Peter's martyrdom and burial place *if* it was common knowledge to all
parties concerned.
(Like; On the way to Houston I am stopping in Dallas to visit 'Dealey
Plaza'. I would not have to explain why to an American of my
generation.)


www.newadvent.org/cathen/11744a.htm
(Section 'Activity and death in Rome; burial-place') Use the website if
you're interested, as it has Links to the actual later passages. The
commentary though is Catholic so with a religious bias.



THE TOMB OF ST. PETER(?) PART 3

Use this website for the long detailed excavation report with diagrams.
www.saintpetersbasilica.org/Necropolis/JW/TheBonesofStPeter-1.htm OR
http://tinyurl.com/tbosp
You can start at Section 3 or 4 if you like.


But 1st you have to know the places that they talk about (Red Wall,
Trophy of Giaus, Wall G, etc) and these websites have photos, videos,
diagrams and info.

So start here, the 1st and the 3rd website mainly deals with what this
post is about.
A couple of things are wrong IMO but they are just minor points. (1)
www.culturaltravelguide.com/saint-peters-basilica-vatican-necropolis OR
http://tinyurl.com/8kkcf77 (2)
www.culturaltravelguide.com/roman-mausoleums-saint-peters-basilica OR
http://tinyurl.com/8qsk8uy (3)
www.culturaltravelguide.com/real-tomb-saint-peter-under-saint-peters-basilica
OR http://tinyurl.com/8copxlv

Also be sure to watch the 4min video on the grave in Part 3.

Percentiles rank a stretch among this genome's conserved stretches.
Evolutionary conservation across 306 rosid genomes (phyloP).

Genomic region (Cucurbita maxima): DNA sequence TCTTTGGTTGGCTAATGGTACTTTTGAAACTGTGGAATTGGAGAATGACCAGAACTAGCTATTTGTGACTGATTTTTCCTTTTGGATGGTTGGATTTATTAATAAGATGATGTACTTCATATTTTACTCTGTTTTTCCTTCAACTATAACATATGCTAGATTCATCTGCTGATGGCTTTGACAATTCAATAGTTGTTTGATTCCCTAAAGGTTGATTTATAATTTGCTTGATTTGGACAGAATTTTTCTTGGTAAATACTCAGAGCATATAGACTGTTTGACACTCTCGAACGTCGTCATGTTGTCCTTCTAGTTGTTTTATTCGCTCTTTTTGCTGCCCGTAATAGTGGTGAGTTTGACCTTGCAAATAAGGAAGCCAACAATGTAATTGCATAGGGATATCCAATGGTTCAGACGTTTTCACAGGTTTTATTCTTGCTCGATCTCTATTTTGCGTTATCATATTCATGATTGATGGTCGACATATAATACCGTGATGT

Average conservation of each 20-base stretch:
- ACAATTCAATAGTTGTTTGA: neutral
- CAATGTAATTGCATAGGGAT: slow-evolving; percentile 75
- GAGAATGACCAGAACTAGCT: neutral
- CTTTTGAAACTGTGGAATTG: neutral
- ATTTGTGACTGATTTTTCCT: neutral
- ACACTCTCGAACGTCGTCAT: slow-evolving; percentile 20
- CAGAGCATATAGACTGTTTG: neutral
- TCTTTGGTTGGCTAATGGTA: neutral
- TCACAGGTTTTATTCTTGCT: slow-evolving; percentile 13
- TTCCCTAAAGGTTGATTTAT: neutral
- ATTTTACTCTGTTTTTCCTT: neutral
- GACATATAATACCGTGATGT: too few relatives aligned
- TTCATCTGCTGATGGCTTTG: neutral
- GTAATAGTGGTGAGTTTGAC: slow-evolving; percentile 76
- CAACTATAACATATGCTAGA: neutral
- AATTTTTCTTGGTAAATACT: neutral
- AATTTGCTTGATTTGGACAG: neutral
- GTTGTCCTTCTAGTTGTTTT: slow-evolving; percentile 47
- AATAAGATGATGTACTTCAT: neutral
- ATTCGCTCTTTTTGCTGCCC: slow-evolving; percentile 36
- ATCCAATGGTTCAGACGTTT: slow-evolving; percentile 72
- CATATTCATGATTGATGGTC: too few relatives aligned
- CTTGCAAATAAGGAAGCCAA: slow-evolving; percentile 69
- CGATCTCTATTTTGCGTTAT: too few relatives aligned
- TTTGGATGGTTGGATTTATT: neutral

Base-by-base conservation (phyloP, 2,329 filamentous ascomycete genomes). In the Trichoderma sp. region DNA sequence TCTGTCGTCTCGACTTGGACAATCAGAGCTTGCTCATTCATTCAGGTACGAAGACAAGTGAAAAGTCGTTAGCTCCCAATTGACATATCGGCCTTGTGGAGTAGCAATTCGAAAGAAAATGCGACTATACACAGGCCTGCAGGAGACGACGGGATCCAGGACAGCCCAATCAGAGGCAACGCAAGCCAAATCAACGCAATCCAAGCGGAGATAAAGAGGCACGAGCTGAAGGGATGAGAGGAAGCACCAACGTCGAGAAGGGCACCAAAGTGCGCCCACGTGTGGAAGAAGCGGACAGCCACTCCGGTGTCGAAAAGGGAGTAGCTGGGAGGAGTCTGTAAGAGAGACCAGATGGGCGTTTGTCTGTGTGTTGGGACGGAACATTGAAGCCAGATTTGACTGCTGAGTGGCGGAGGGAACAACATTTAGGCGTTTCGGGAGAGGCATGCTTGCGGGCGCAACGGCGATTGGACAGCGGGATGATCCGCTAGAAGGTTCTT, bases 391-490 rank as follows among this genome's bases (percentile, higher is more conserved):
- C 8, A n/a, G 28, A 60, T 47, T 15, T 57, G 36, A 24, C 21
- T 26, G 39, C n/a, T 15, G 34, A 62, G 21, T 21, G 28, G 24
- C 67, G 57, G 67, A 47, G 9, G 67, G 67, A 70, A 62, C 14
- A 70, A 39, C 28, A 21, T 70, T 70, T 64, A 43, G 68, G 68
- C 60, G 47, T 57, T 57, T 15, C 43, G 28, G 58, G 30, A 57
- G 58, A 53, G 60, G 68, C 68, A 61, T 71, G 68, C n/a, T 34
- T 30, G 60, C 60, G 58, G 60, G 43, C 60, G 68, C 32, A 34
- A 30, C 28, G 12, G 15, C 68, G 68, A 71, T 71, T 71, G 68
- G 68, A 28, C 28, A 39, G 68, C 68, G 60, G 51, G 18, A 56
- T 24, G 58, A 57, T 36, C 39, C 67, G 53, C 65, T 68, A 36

It's very good but I don't know about the timeline they use
'100AD-145AD'.
I could be wrong but I haven't come across any actual dates for the 1st
(and 2nd) 'low wall' that shored-up the grave so it might be pre-100AD.

Also 145AD would be the earliest, the time-span is 145AD-161AD which is
why I use ~154AD, it splits the difference plus it's 90yrs after 64AD.


The official excavation report is very long and detailed so I'd like to
just summarize the timeline and locations from the original grave to the
bones being placed in the 'Graffiti Wall' while only using the facts.

This hopefully even though I'm a terrible writer will make it easier for
anyone that is interested in this site.

The timeline will be from the ~64AD burial to an unknown date between
~250AD when roughly the 'Graffiti Wall' was added and Constantine build
the 1st St. Peter's Basilica (319-322AD).

Somewhere in that timeframe an elderly man's bones that were originally
in that earth grave (soil samples are an exact match) were placed into a
marble-lined repository (niche) in the Graffiti Wall.

The niche was then plastered over like the Wall and hidden with no
plaque or inscription marking this new grave/tomb location.


1st go here for a diagram of the 'Red Wall Complex [Scroll-down to> 8.
Plan of the second-century red wall complex]
www.saintpetersbasilica.org/Necropolis/JW/TheBonesofStPeter-6.htm OR
http://tinyurl.com/dotrwc


Now I am only interested in the enclosed Courtyard (~26ft x 12ft).
Unlike the other areas in this complex its purpose is a Fact.

You have a 1stC grave with a large Shrine (Trophy of Gaius) build over
it, the floor is tiled and the area is enclosed by a high wall and